Target Audience All staff working with family members and carers Dates Available 16-Jul-2013 @ Croydon Training Centre, Bethlem Hospital
To book email: email@example.com
Application form: INTERNAL_TRAINING
For the next stage in the development of the college, we are running a pilot scheme, at the new Ortus Learning Centre, of eleven courses – all of them created and delivered by peers and professionals working together.
For dates and details of the courses on offer, please see the attached timetable.
If you are a service user, supporter or a member of staff and would like to register for a course, email me with the details of which course(s) you’d like to attend. Places are limited, so please don’t be offended if we can’t accommodate your request this time around. There’ll be plenty more opportunities to register as a student when the college launches.
And a big thank you to everyone for all your support and interest!
Social Inclusion and Recovery Volunteer
Tuesday, Wednesday and Thursday
South London and Maudsley NHS Foundation Trust and Maudsley Charity
Corporate OT | 1st Floor Admin | MaudsleyHospital | Denmark Hill | London | SE5 8AZ
Telephone: 020 3228 2175
SUITE is continuing with their successful Empowering Family and Carers Events for this year. All events have a different theme with presentations based on this theme.
These events are an opportunity for family members and carers to find out about how SLaM operates, what they can expect for themselves and their loved ones and how they can access these services. There are ‘surgeries’ for carers to meet professionals, get information about benefits, support services, medication, care and treatment and raise any concerns or complaints they have regarding the people they care for.
The next event will be on Tuesday 30th July at Mind in Croydon from 3.15 p.m. to 6.30 p.m. and the theme will be Medication. Please see poster attached for more information.
Please help us to advertise this event by passing this on to Carers & Family members and also Service Users so they can pass it to their carers. Please note this event is for Carers and Family members only but we are always looking for staff to be involved in delivering the event.
For more information, to book a place or to find out how you can be involved in helping to deliver the event please contact
Angela.Mitchell@slam.nhs.uk Tel: 020 3228 3722
Please note that I only work part-time.
South London & Maudsley Foundation NHS Trust
Bishopsgate Centre | The Royal Bethlem Hospital | Monks Orchard Road | Beckenham | Kent | BR3 3BX
led by BMHUK, sponsored by SLaM
DATE Monday 8 July 2013
TIME 5 pm – 7 pm (doors open 4.30 pm)
VENUE Civic Suite, Lewisham, Catford Road, London SE6 4RU
The 3rd in a series of community engagement seminars run by human rights campaigns group Black Mental Health UK (BMHUK) with the support of South London & Maudsley NHS Foundation Trust (SLaM).*
Themes to be discussed include:
- Policing, Mental Health & Black Britain
Transparency and accountability: Changes and improvements in accessing healthcare
- Post Sean Rigg
Improving community relations and restoring trust in the services
- Places of Safety – alternatives to Police custody
Health based and community based places of safety what is needed to make this a reality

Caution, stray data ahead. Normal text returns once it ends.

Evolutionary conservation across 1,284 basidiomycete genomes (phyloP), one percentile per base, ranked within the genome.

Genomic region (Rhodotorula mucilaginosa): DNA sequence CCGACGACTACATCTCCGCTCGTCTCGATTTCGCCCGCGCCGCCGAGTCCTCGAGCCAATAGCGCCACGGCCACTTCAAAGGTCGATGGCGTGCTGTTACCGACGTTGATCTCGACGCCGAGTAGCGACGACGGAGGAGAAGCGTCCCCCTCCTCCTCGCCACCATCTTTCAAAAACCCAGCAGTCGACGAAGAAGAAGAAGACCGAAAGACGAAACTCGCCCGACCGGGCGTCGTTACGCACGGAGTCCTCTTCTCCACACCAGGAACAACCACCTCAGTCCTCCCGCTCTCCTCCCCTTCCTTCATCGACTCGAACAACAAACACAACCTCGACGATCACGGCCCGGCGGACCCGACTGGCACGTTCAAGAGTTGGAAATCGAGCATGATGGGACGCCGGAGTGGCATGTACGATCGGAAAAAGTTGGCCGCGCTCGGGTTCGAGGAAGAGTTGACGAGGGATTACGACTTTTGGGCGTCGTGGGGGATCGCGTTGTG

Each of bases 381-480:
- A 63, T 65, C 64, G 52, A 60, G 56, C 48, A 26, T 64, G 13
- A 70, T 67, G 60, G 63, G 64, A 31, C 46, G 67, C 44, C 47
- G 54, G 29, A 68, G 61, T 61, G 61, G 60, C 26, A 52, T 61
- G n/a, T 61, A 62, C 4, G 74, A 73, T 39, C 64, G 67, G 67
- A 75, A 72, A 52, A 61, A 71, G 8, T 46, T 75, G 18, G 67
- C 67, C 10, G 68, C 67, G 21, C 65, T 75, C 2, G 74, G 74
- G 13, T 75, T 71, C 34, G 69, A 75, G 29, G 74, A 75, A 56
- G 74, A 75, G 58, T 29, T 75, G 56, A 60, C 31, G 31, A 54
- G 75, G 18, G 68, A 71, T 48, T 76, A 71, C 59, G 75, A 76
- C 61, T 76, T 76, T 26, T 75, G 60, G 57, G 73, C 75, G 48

- Family Involvement & Confidentiality
How the Trust work closely families and carers to improve services
We want this event to include a range of voices – service users, carers, local stakeholders, voluntary/partner organisations to contribute discussion in addition to panel contributions. Themes that emerge will be used to inform those that follow.
Attendance is open to people from Lewisham and across London.
Directions visit: http://www.lewisham.gov.uk/Pages/default.aspx
Registration: please register in advance to help with planning
Email: firstname.lastname@example.org / tel: 020 7152 4090
PDF here: Mental Health and Policing_Invitation3
Briefing here: Mental Health and Policing_Invitation Briefing doc3
The risk posed by some popular antidepressants in early pregnancy is not worth taking for women with mild to moderate depression, an expert has warned.
Professor Stephen Pilling says evidence suggests SSRIs can double the risk of a child being born with a heart defect.
The drugs have been used by up to one in six women of child-bearing age.
A manufacturer contacted by the BBC denies any link to major foetal malformations.
Panorama has spoken to eight mothers who had babies born with serious heart defects after taking a commonly used SSRI (selective serotonin reuptake inhibitors) antidepressant while pregnant. Currently, prescription guidelines for doctors only warn specifically against taking the SSRI, paroxetine, in early pregnancy.
But Prof Pilling, expert adviser to the National Institute for Health and Care Excellence (NICE), says that advice is about to be updated.
“The available evidence suggests that there is a risk associated with the SSRIs. We make a quite a lot of effort really to discourage women from smoking or drinking even small amounts of alcohol in pregnancy, and yet we’re perhaps not yet saying the same about antidepressant medication, which is going to be carrying similar – if not greater – risks,” he said.
When Anna Wilson, from Ayrshire, had her 20-week scan, doctors realised her son had a serious heart problem and would need immediate heart surgery when he was born.
“He’s got a lot of suffering ahead of him before anything else,” his mother said. “We know that’s a certainty and that’s pretty awful.”
Four years before she became pregnant, Mrs Wilson was prescribed the drug Citalopram by her GP because she was suffering from anxiety.
Her doctor told her it was fine to continue using the drug when trying for a baby. But after David was born she asked what might have caused his heart condition.
“We did meet with a cardiologist at one of the scan appointments, and he explained that as far as he knew there were no environmental factors and it wasn’t because of anything we as parents had done. It was just one of those things – couldn’t be prevented,” she said.
Prof Pilling says the guidance will now be re-written to take in to account evidence that the SSRI antidepressants, as a group, are linked to heart defects.